Criminal Procedure: Double Jeopardy

When jeopardy attaches:
  • Criminal trials (jury) -- when jury is sworn
  • Criminal trials (judge) -- when first witness is sworn
  • Does NOT attach in civil cases (or criminal proceeding for tax fraud)
EXCEPTIONS permitting re-trial:
  • Jury is unable to agree on a verdict
  • Mistrials for manifest necessity (Midway through D's trial, he has to go to hospital. It is not reasonable to keep a jury impaneled)
  • Retrial after successful appeal
  • Breach of agreed upon plea bargain by D (If D breaches an agreed upon plea bargain, his plea and plea sentence can be withdrawn and the original charges can be reinstated)
Two crimes do not constitute the same offense if each requires proof of an additional element that the other does not.

Separate Sovereigns Doctrine: Double jeopardy prohibition does not prevent dual prosecution by separate sovereigns. D can be prosecuted for the same criminal conduct by a federal court, then a state court or by 2 separate state courts. State and the locality are the same sovereigns.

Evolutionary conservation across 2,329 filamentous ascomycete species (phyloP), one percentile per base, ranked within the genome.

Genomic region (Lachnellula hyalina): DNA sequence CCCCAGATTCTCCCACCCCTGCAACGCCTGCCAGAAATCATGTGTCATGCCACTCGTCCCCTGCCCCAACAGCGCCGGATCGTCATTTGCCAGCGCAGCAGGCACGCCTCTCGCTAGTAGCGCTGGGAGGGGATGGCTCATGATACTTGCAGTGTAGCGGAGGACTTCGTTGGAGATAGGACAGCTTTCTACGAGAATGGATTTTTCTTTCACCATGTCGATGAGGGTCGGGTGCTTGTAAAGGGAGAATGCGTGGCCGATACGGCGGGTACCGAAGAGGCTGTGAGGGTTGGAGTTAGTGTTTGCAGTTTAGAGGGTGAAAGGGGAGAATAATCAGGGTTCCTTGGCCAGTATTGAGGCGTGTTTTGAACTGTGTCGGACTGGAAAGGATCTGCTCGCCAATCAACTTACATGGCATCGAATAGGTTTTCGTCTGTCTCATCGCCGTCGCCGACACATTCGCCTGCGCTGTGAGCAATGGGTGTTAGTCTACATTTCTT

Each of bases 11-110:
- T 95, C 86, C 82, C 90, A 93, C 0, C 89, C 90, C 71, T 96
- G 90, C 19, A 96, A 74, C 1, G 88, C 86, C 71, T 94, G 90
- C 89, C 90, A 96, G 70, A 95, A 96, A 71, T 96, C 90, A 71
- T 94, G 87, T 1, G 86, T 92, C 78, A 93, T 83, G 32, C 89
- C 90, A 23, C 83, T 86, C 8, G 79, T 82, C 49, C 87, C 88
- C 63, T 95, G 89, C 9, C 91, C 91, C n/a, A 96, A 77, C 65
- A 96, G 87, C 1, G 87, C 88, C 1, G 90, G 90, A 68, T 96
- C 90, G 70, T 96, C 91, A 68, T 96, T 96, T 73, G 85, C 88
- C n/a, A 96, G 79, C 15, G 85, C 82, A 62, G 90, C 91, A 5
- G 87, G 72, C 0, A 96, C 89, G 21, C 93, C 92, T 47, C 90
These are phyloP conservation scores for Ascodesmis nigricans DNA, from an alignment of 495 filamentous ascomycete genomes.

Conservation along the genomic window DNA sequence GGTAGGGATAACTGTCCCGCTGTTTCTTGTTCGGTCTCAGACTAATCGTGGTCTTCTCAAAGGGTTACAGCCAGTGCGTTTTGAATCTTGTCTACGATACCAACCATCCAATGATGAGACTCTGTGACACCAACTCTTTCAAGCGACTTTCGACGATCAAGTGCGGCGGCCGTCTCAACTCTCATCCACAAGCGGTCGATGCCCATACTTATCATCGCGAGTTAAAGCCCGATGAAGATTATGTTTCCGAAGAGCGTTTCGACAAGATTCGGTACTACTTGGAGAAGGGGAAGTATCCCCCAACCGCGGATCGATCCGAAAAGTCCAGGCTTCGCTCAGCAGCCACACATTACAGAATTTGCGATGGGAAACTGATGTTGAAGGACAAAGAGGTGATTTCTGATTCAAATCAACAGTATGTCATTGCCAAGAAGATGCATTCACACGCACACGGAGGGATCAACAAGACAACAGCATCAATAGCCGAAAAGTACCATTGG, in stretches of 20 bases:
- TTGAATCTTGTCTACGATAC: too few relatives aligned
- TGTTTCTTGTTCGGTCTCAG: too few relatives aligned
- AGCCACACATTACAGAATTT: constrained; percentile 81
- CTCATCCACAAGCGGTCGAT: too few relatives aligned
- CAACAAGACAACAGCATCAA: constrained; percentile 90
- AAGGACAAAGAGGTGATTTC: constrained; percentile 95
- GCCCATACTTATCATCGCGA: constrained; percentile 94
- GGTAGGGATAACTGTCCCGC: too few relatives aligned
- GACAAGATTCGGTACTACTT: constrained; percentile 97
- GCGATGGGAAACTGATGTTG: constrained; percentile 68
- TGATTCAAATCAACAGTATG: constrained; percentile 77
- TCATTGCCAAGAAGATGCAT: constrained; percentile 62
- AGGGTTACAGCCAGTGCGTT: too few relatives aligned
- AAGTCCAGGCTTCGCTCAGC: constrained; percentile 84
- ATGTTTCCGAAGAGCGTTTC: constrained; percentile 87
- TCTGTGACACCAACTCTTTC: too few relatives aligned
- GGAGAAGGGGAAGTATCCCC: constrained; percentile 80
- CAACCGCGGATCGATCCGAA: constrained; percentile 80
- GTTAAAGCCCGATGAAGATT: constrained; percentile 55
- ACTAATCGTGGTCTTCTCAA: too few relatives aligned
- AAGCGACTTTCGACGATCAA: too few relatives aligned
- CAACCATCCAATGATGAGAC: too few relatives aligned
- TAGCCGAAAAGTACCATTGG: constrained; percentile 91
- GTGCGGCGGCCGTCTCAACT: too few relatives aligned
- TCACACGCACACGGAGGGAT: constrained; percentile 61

Lesser included offenses: Being put in jeopardy for the greater offense bars retrial for the lesser included offense. Being put in jeopardy for the lesser offense bars retrial for the greater offense. (EXCEPTION: Trial for battery. V dies. Murder trial is OK)